Imbalanced fights

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June 6th, 2009

Game developers often talk about balance. Fighting should be balanced. Characters should be balanced. Weapons should be balanced. Balance is definitely important. But I think there's a place for imbalance too. Indeed, I often find imbalanced, David versus Goliath fights to be the most captivating and memorable. Here are four reasons why imbalance is important.

1. Imbalance makes for a good story

Movie and video game characters seem to be getting more and more uniformly powerful these days. I liked Wolverine when he was just a badass fighter, who could heal quickly from flesh wounds and had sharp metal claws. But perhaps that's not cool enough for our era of Abercrombie and Fitch Spartans and Jedi infantry. Now, Wolverine is immune to all damage except decapitation, and his blades repel energy bolts powerful enough to slice through an entire cooling tower of a nuclear power plant. He fights enemies who are just like him, super-powered and more or less invincible.

The heart of any good story is about overcoming adversity. But when every character is equally powerful, there's no real adversity to overcome. Everyone is already at the top. It's only when the hero starts out at the bottom, as the underdog, that we begin to see a meaningful quest. The greater the imbalance at the start, the better we feel when the hero prevails in the end.

The original Star Wars trilogy understood this and used imbalance to great effect. These movies are pretty much one highly imbalanced fight after another: Death Star 1, Vader versus Obi-Wan, Hoth, the asteroid chase, Luke versus Vader, Endor, Death Star 2, Luke versus the Emperor. Interestingly, I can't think of a single fight in the prequel trilogy that is as wonderfully imbalanced as those in the original (the closest is maybe Naboo versus the Trade Federation, but the droid army was too clowny for me to buy it as a convincing threat).

2. Imbalance leads to interesting tactics

Beating a stronger opponent requires clever tactics. You cant just rely on obvious moves. You have to find the enemys few weaknesses and exploit them. Such tactics often lead to interesting fights. For example, in this UFC fight, Royce Gracie, at 180 pounds, manages to submit a 486 pound sumo wrestler champion by using his whole body as a vice on the wrestler's arm.

3. Imbalance is realistic

Character variety is very important in fighting games. This is especially true in competitive games like Soulcalibur. Each player should be able to find a character he or she likes. Some players will want to be the skinny ninja girl. Others will want to be the hulking hammer demon. This sort of variety is great on its own. But it conflicts with another design goal in competitive fighting games: giving each player an equal chance. When game developers try to perfectly equate the fighting ability of such varied characters, ridiculous matchups often ensue:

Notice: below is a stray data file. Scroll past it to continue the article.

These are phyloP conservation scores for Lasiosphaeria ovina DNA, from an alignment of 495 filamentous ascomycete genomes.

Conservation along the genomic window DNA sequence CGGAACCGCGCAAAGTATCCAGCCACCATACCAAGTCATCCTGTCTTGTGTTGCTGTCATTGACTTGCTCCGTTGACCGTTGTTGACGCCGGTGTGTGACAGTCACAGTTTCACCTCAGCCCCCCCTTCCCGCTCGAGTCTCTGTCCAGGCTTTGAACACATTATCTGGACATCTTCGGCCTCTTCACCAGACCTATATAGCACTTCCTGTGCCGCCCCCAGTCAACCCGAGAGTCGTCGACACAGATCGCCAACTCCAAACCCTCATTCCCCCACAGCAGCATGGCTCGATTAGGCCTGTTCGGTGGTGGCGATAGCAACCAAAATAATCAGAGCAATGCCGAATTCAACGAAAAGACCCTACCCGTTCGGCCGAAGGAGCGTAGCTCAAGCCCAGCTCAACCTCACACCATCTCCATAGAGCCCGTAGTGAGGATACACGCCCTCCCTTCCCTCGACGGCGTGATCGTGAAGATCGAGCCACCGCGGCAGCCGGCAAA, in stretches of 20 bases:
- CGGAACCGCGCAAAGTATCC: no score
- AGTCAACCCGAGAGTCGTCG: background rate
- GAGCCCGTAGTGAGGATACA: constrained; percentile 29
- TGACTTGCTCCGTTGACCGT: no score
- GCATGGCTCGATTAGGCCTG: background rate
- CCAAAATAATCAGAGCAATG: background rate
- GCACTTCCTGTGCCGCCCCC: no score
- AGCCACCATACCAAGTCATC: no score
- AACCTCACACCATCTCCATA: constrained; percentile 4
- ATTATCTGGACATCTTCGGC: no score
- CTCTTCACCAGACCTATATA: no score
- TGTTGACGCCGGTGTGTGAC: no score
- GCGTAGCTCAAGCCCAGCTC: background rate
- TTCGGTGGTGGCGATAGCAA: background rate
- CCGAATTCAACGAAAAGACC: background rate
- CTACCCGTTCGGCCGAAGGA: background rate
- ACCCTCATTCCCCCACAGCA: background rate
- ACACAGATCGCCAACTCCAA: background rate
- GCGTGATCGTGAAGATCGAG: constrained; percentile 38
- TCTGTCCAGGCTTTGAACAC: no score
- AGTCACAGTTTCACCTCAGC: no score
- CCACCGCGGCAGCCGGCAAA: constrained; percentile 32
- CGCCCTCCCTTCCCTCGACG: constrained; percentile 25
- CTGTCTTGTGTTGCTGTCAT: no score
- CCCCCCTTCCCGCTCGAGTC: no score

Here we have Talim versus Astaroth. Having rolled onto her back, Talim now has the leverage to toss an Astaroth over her head.

The unfortunate reality is real fights are rarely fair. The slender youth will never survive a grapple with the towering monster. The sword master ninja won't really stand a chance in a standoff against the guy with a gun.

But, this doesn't mean more powerful opponents can never be bested in realistic ways. The Return of the King pits a hobbit and a princess against a witch king and his dragon mount. Though it does push credulity to some degree, this scene kept me immersed. The enemy remains imposing since he is only defeated when, in his arrogance, he is taken by surprise.

4. Imbalance keeps characters distinct and compelling

The original Star Wars trilogy had imbalance mastered. The prequels pretty much left it out. I wonder how the latest Star Wars games are faring:

I watched this with David, and I think his response was right on: "It's not as cool when everyone's a Jedi." Syndrome, from The Incredibles had a similar insight: "When everyone's super... no one will be." Imbalance keeps things spicy by constantly applying contrast. Clumsy balancing ends up making everything look gray.

So, how can we incorporate the good aspects of imbalance into Overgrowth? Luckily, we already have a great context for imbalanced fights: You are a rabbit who takes on much bigger and more ferocious creatures. I think this premise added a lot of drama to the fights in Lugaru. How can we push this even further? One thing we were thinking about is making the wolves larger and more monstrous than in Lugaru. We have also thought about including enemies that are nearly impossible to beat head on, and but can be defeated with more unusual tactics.

What do you guys think about imbalance in game design? And what about good old balance? How can we, um, balance imbalance and balance?